The Life and Career of Ethel Waters

Wednesday, February 16, 2011

Donald Bogle discusses singer and actress Ethel Waters, and sheds a new light on her tumultuous seven-decade career, which began in Black vaudeville and reached its pinnacle in the nightclubs of 1920s Harlem. Heat Wave: The Life and Career of Ethel Waters traces her rise in show business, singing the hit songs "Am I Blue?," "Stormy Weather," and "Heat Wave"; her success as an actress, her feuds with famous women, and her tangled relationships with famous men.


Donald Bogle

Comments [4]

Edwina Young from California

I am looking for information concerning Ethel Water's Calico television program. My grandfather, Louia Vaughn Jones was a conductor on her show. I want to know when this occured.

Jun. 18 2013 04:41 PM
Arthur Diggs

Ethel Waters was one of the most amazingly gifted singer,actresses in the history of entertainment. She left her influence on every other singer black or white who came after and opened the doors to vaudeville,recordings Broadway and movies.She was the first Black Superstar and her voice is a miracle of honeyed smoothness,dramatic interpretation and clear diction unmatched genius!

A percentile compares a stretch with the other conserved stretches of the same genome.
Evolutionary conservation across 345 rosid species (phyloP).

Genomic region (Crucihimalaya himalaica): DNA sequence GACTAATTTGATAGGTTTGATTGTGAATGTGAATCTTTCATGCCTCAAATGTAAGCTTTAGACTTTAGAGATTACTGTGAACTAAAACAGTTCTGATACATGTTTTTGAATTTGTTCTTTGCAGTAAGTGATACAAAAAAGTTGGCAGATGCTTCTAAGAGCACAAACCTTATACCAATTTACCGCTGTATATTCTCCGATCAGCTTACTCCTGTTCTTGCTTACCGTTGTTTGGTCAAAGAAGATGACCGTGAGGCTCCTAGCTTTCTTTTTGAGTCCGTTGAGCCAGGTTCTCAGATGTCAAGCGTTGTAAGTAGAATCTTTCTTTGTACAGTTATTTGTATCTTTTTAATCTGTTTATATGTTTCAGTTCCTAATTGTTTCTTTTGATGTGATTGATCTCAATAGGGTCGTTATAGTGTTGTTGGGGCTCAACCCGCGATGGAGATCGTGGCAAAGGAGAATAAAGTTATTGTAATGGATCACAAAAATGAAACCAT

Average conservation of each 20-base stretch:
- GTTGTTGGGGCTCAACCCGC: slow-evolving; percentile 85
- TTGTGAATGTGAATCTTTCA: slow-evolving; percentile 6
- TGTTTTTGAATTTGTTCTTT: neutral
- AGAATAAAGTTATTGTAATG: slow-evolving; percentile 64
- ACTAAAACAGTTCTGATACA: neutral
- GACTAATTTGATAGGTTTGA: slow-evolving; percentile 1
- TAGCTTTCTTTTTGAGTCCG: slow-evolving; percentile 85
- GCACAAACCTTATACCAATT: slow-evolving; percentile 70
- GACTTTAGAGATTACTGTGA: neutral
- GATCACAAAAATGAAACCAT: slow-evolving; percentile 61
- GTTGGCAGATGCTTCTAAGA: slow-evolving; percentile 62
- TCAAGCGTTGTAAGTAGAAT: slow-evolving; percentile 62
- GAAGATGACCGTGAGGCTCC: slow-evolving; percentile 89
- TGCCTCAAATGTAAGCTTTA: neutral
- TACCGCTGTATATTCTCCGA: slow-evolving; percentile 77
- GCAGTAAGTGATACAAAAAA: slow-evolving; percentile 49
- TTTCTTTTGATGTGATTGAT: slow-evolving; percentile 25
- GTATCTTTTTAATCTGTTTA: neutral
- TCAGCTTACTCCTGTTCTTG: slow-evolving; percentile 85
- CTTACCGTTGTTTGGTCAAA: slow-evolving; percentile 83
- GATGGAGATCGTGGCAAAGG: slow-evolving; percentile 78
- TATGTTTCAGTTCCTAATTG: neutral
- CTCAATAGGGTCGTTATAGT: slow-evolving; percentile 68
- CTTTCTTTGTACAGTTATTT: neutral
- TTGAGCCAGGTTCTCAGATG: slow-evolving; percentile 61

Jun. 13 2011 07:26 PM
stuart from manhattan

Please ask Mr Bogle to discuss Ms Waters' role on the Beulah tv show, which I remember from reruns which aired in the early 1960s...

Feb. 16 2011 12:20 PM
Mike from Tribeca

I heartily recommend Mr. Bogle's previous book, "Bright Boulevards, Bold Dreams: The Story of Black Hollywood," from 2005. Though a tad too gossipy for my taste, it's a terrific resource not only for info about many unsung Black artists during Hollywood's golden age, but perhaps more importantly paints a vivid picture of the Black community in Los Angeles at that time and how integration changed that community forever.

Feb. 16 2011 12:07 PM

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